My wife is traveling this week, visiting Naples, Florida. While she is away I have begun our next phase of home renewal. We are replacing the floor in her sewing room. It sounds easy since we just finished the master bedroom and have all that new knowledge and experience. Shawn’s suggestion was I leave it until her return but I am looking at the calendar and the approaching holidays and figure a week of delay would not be a good idea. Besides the prep work does not involve power tools so I won’t be in danger of putting my hand into a table saw like I did during her last Naples trip. I have been told the vacuum cleaner, washer/dryer, and the dishwasher are not considered power tools and I am free to use those as needed. Power tools have cords and rotating blades.
Step 1 on a room makeover is to get everything out of the room. And it all has to be put somewhere so it will not be in the way of the work or the normal living. This is a logistics problem, kind of like solving a 3 dimensional puzzle and I like a challenge. There is a large “L” shaped work surface that holds the sewing machines and all kinds of what-nots. On the wall are two 16” shelves, 12 feet long stacked with plastic storage boxes and all kinds of sewing room goodies. And the closet is another trove of stuff, some of which I cannot identify. But it belongs to Shawn and with great care I invested 3 evenings to get everything moved and stowed away. I hope I can remember where it all went.
The sewing room’s first occupant was our daughter Amanda. She claimed the space the day we bought the house and as I dismantled things I found some memories of her childhood. Amanda is creative and is the CEO, owner, and genius behind Wit&Whistle . Check it out sometime. Her blog rocks and has followers all over the world. ( http://witandwhistle.com/blog/ )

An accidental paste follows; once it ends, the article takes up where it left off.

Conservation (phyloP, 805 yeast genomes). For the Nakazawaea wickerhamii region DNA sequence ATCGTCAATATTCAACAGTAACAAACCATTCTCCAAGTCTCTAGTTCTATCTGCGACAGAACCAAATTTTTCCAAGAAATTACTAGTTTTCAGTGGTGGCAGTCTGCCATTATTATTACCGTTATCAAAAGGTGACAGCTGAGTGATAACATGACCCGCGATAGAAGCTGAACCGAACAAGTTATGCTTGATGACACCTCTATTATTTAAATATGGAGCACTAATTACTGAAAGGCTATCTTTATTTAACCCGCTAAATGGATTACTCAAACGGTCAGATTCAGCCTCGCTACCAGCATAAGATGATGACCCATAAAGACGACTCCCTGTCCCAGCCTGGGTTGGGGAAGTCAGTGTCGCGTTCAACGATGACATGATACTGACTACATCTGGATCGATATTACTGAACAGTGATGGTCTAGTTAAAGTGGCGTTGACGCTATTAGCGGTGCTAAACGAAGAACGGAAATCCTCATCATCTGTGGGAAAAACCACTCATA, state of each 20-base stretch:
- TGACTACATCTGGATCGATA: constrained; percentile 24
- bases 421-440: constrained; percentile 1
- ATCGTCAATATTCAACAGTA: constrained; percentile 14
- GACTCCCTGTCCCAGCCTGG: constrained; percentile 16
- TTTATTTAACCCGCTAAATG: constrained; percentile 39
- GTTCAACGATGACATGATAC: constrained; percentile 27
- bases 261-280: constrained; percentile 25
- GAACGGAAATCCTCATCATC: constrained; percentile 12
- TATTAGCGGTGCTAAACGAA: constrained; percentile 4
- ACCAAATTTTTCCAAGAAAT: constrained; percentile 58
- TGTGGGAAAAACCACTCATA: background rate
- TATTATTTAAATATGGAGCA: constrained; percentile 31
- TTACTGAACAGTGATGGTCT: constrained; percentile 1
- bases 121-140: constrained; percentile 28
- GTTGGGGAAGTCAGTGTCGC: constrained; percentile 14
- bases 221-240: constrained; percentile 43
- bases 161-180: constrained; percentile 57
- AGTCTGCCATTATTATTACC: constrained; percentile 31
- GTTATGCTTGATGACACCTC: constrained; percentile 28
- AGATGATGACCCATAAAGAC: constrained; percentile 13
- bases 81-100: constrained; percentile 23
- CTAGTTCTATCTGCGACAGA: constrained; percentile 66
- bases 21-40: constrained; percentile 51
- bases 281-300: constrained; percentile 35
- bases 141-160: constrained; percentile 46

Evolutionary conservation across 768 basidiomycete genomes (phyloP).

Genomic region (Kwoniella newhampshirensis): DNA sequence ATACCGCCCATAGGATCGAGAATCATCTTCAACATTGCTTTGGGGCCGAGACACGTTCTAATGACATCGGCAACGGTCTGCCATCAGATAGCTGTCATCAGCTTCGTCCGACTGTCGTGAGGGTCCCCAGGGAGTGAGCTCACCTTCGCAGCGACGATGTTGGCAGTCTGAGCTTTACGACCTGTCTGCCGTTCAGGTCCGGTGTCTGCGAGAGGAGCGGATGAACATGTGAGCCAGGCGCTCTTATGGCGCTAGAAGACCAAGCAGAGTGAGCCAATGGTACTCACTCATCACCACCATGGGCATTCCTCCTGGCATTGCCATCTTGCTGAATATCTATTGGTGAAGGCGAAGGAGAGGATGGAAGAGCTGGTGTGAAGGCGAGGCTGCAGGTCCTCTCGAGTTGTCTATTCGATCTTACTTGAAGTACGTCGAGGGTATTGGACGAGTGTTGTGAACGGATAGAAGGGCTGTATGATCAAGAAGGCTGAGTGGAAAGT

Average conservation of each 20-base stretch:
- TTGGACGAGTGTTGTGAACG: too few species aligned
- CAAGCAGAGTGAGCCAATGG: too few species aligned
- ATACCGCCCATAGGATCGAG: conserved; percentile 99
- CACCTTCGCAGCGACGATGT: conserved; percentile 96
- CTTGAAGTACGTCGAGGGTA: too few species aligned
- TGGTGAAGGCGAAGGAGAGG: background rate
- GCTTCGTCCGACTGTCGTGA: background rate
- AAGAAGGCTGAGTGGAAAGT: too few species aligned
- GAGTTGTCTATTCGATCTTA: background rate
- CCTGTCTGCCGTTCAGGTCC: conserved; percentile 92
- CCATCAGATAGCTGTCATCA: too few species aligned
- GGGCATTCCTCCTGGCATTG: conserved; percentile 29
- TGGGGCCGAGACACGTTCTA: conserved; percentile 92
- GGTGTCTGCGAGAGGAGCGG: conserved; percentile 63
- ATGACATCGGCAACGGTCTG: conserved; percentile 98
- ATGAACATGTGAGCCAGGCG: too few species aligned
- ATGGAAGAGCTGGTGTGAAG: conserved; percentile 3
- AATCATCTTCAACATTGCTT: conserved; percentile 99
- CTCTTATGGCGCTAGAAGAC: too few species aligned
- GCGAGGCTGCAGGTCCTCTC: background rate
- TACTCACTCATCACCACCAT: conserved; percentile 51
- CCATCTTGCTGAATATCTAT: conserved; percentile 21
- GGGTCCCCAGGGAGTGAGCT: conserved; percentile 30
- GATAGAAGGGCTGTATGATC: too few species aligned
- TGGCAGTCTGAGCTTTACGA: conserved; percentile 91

Look at this little eyelet installed on the back of the door. This is the last remnant of Amanda’s self-designed system of strings and pulleys that allowed her to stay in bed and open or close her door. Pull one cord to open it and another to shut it. She showed me her plan one evening, sketched out on paper (wish I still had it) and we were off to Ace hardware to get the parts. I was ok drilling all those holes in the sheetrock and the door. Spackle is cheap. Memories are valuable. And creative children need to be encouraged, not squelched because it might cause a mess.
Once the room was clear, the carpet could be removed. It is hard to remove carpet with furniture sitting on it. I am amazed at the little piles of sand I found under the padding next to the subfloor and assume the carpet acts as a sieve to filter out all the nasty stuff, leaving the pretty sand behind. I cut the carpet into manageable sized portions and rolled the padding and carpet together to make it easier. The length was determined by the length of the bed of my pickup as well as the limits of how much I can pick up and carry. At the dump each roll had to be lifted over a safety fence and propelled into a large dumpster. That action can be a back breaker if the object being dumped is heavy.